Once cautiously attributed to Johannes Vermeer, Girl with a Flute was more likely painted by a studio associate of Vermeer. Although the general character and appearance of the work relate closely to works by Vermeer, especially Girl with the Red Hat, the quality falls short of Vermeer’s standards. Girl with a Flute demonstrates an awareness of Vermeer’s idiosyncratic painting processes—such as the use of certain unusual pigments and the distinctive application of highlights—but a lack of skill or experience in reproducing them.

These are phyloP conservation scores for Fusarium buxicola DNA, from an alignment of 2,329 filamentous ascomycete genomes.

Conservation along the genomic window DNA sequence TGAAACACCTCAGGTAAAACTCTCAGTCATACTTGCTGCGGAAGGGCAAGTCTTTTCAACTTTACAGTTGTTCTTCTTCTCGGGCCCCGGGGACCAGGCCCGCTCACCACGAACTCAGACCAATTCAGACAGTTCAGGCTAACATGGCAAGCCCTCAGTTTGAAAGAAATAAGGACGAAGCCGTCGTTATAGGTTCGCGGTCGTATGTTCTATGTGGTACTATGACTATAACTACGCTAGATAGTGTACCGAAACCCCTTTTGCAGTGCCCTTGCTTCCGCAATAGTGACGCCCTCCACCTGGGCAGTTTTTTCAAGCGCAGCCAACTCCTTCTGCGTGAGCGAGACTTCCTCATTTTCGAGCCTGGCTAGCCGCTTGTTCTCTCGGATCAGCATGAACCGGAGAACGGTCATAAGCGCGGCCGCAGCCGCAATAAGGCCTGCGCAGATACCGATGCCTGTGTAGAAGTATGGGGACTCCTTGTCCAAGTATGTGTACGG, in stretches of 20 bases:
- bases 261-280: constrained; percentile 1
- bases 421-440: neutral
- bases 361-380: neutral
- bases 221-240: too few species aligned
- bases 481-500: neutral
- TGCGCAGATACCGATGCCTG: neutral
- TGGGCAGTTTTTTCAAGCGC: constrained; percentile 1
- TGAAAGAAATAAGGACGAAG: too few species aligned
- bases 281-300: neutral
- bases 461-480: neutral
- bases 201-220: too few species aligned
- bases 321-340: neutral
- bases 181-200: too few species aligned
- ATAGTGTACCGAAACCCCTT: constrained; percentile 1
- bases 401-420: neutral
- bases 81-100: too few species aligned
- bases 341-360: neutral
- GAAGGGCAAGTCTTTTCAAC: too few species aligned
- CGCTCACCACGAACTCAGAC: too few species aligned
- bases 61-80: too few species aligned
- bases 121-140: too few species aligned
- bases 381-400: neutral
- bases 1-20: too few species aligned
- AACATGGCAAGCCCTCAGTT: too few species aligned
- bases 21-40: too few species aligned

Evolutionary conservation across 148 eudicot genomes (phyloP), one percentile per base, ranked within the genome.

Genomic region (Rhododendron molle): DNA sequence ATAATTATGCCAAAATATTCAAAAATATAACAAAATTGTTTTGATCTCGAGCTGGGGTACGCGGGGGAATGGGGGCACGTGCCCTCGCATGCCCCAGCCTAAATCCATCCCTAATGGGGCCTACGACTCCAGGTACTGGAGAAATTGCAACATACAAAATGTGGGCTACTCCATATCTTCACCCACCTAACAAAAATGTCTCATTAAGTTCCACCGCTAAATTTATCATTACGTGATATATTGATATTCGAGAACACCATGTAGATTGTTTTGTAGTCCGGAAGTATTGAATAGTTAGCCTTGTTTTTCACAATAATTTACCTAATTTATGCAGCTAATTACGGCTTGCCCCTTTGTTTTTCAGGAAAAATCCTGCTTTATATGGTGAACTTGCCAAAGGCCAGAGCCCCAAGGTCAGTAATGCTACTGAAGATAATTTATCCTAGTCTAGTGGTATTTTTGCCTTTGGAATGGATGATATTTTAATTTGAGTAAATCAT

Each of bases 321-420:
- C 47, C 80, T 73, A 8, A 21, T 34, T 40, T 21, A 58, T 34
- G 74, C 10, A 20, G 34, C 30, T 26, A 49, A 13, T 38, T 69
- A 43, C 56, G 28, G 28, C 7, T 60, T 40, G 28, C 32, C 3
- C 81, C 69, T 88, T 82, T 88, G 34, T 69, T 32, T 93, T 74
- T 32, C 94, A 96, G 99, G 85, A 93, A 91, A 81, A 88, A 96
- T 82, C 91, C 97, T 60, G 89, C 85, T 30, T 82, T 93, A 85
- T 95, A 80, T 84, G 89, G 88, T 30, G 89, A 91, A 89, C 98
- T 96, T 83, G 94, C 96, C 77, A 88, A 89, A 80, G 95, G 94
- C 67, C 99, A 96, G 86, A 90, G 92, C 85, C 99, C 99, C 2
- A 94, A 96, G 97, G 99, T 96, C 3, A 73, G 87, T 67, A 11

The two paintings are so close in concept that it seems likely that the artist of Girl with a Flute was inspired by Girl with the Red Hat. The paintings are not portraits, but informal studies exploring the effects of light and facial expression. Both women gaze at the viewer from beneath striking hats that cast strong shadows over much of their faces. Each wears a rich blue garment and occupies a shallow space defined by a patterned tapestry and a chair with lion-head finials. While the model in Girl with the Red Hat seems to regard the viewer with a quick turn of her head and an inquisitive gaze, her counterpart in Girl with a Flute leans forward in a more static frontal posture.